Yes, and the operative statement used in the study by Parker and Vadheim is "short term". From a utilitarian perspective, of which Worstall is a blind advocate, it makes sense to buy from warlords who are committing lower levels of violence against civlians in case they move on and start committing violence elsewhere.
Of course, as it is with economics and sociology, a few caveats are added to the paper to make sure that what they're not saying should be taken as conclusive. For one, the figures "imply" and "suggest" the above, as "there is almost certainly measurement error in the ACLED conflict data". Secondly, the paper notes that, to put it in terms Worstall can understand, correlation does not equal causation. Confounding factors to the thesis include:
- increased reporting of violence enabled by Dodd-Frank (enabled by removing the financial base of static warlords and meaning they have to move into other territories where they have less control over the population).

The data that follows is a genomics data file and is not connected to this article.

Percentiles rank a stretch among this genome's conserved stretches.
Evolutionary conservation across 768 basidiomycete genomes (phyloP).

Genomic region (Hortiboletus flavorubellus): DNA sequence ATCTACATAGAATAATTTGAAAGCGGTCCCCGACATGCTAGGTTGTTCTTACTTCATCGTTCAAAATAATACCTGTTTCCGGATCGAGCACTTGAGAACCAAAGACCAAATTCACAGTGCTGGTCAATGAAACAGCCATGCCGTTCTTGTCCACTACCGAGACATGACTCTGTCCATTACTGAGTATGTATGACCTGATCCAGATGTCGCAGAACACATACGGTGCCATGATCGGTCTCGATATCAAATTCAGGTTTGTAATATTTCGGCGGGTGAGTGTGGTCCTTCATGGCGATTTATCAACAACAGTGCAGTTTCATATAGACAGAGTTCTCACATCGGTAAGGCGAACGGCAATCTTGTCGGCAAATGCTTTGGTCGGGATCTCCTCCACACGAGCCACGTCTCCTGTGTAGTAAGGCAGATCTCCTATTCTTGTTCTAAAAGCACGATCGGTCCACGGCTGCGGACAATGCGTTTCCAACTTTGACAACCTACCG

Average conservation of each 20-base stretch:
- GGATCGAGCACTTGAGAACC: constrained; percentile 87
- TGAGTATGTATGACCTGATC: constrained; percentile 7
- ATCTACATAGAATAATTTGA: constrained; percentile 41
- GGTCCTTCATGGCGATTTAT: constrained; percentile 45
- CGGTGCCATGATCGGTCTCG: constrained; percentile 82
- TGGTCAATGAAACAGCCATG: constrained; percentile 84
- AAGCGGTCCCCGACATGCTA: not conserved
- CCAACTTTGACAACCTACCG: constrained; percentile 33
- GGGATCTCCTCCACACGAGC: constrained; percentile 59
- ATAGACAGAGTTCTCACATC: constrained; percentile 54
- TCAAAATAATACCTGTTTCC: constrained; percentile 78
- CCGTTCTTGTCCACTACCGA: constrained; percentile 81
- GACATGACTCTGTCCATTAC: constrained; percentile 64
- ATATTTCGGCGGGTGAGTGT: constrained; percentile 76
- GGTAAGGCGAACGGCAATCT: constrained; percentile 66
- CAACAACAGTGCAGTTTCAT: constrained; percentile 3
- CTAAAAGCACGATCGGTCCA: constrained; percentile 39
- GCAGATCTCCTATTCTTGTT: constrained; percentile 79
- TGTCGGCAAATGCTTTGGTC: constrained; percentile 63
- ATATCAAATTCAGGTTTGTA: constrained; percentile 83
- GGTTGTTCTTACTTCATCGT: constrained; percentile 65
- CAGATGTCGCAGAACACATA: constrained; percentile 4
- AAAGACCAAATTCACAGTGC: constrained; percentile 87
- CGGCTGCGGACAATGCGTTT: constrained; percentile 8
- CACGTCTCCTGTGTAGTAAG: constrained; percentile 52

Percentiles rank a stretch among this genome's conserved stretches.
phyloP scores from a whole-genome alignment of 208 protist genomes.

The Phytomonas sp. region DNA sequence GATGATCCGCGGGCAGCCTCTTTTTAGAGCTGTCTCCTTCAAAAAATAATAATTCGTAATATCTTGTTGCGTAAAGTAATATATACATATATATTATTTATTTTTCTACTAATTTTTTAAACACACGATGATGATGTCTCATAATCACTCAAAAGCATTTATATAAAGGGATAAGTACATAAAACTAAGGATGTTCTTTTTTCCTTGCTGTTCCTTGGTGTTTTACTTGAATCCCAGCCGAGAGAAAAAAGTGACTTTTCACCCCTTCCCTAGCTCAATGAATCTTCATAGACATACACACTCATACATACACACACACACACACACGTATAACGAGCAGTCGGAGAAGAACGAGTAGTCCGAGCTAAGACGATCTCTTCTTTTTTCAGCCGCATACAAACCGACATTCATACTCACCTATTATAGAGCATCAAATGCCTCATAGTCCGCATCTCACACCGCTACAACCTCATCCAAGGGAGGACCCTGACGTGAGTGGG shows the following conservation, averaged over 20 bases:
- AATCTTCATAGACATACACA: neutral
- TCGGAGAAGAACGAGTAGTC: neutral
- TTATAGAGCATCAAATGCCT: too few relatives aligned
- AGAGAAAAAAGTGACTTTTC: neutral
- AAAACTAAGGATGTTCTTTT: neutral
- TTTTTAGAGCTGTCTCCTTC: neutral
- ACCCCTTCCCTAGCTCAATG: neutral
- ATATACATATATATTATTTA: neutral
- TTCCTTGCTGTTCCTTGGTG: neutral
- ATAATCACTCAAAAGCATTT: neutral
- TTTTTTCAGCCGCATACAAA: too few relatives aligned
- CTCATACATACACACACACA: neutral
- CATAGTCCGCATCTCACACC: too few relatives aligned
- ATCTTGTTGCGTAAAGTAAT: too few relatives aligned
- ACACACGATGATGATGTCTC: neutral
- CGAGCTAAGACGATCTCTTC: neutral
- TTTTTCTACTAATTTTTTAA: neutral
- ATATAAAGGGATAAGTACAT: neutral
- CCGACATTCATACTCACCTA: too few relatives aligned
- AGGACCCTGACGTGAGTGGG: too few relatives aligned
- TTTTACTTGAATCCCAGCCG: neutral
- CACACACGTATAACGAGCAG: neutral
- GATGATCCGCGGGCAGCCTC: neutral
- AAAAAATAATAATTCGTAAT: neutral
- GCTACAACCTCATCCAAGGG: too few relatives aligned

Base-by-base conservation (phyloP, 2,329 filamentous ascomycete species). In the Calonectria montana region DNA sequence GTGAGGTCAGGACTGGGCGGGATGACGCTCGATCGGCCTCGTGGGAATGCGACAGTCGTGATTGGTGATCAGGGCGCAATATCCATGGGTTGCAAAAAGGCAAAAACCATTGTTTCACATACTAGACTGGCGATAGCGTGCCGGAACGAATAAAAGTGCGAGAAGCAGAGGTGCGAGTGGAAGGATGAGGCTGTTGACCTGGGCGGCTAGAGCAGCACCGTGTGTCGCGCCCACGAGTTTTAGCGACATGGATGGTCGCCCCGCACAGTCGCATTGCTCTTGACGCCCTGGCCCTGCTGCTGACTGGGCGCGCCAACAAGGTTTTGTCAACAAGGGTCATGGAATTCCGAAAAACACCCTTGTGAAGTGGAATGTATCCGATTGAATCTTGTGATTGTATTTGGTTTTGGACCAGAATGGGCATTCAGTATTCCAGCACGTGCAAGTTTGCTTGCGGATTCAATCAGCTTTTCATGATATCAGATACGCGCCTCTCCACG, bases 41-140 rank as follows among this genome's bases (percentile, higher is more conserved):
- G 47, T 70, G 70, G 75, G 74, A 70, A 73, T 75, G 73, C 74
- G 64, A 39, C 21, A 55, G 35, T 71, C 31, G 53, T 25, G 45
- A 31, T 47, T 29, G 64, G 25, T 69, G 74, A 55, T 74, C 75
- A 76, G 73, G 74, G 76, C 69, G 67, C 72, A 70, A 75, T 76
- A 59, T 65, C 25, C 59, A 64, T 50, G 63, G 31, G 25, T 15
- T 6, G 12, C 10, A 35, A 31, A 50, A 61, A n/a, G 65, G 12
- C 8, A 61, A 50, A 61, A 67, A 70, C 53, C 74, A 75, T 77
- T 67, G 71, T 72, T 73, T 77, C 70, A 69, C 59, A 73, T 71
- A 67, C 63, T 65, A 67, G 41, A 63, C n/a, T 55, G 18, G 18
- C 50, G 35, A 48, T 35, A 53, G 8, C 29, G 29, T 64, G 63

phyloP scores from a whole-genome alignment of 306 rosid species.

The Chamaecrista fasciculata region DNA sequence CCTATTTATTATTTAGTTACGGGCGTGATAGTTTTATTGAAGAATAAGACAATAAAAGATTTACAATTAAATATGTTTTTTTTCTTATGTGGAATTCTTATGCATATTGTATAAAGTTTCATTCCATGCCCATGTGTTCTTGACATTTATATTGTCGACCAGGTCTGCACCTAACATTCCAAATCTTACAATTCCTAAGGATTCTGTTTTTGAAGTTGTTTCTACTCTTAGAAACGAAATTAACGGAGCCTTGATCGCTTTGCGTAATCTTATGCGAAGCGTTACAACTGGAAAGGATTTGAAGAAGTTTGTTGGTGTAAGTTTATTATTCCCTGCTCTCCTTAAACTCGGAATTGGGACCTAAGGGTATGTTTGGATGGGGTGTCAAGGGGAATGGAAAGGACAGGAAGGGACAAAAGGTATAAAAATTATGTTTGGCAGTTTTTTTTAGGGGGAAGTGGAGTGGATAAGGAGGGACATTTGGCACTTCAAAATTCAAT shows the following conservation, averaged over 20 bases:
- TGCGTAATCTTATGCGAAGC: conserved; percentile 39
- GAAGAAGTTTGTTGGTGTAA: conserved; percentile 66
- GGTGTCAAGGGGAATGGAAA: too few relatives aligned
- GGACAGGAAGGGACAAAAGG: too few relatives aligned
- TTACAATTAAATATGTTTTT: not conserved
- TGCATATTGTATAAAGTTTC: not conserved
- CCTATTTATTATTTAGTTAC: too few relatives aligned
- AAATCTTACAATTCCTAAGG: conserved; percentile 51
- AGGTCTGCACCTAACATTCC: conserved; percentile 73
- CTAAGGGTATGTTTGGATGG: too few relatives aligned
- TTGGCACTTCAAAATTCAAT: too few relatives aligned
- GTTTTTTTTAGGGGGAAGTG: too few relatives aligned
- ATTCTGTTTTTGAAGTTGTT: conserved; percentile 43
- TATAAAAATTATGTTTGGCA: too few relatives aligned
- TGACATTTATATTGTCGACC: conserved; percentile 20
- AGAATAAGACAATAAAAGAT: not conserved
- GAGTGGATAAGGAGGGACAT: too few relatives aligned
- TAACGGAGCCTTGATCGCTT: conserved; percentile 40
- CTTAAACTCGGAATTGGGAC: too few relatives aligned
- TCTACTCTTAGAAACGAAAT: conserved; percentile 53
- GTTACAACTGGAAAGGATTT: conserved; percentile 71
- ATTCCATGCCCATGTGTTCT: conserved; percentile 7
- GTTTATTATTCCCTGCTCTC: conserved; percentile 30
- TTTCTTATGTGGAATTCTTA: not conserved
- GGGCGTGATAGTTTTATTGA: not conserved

- movement of workers into other regions where the government may have less control (qualitative data included in the report suggests that the safety of workers was compromised during the move; the paper says that Ndjingala is "nearby" Bisie, but the reality is that Ndjingala is a day's walk from Bisie, one that has to be completed on foot).
- commodity price increases that have led to the increased violence (several examples are cited, including from tin and coltan).
What you have to remember is that this paper is designed mostly to support a theory: that policy, not price shocks are responsible for the increased violence. This monocausal explanation is not tenable at any level of policy study. It is more likely that there are multiple explanations, all of which in some way contributed to the measured increase in violence.
Dodd-Frank has actually done what it was designed to do - it has put a stop to Western companies using exploited labour in the developing world by adding systems of accountability to a previously murky supply chain. The reality is that policies that are designed to deal with one problem often have other effects. Of course the warlords and gangs were going to find other ways to supplement their income - but the question remains as to whether or not that's actually happened as a direct result of the policy changes alone, or as a result of a combination of factors.
But regardless, there is no justification for continuing to buy from warlords who commit violence against civilians. Dodd-Frank was supposed to put a stop to this enabling behaviour. And it did.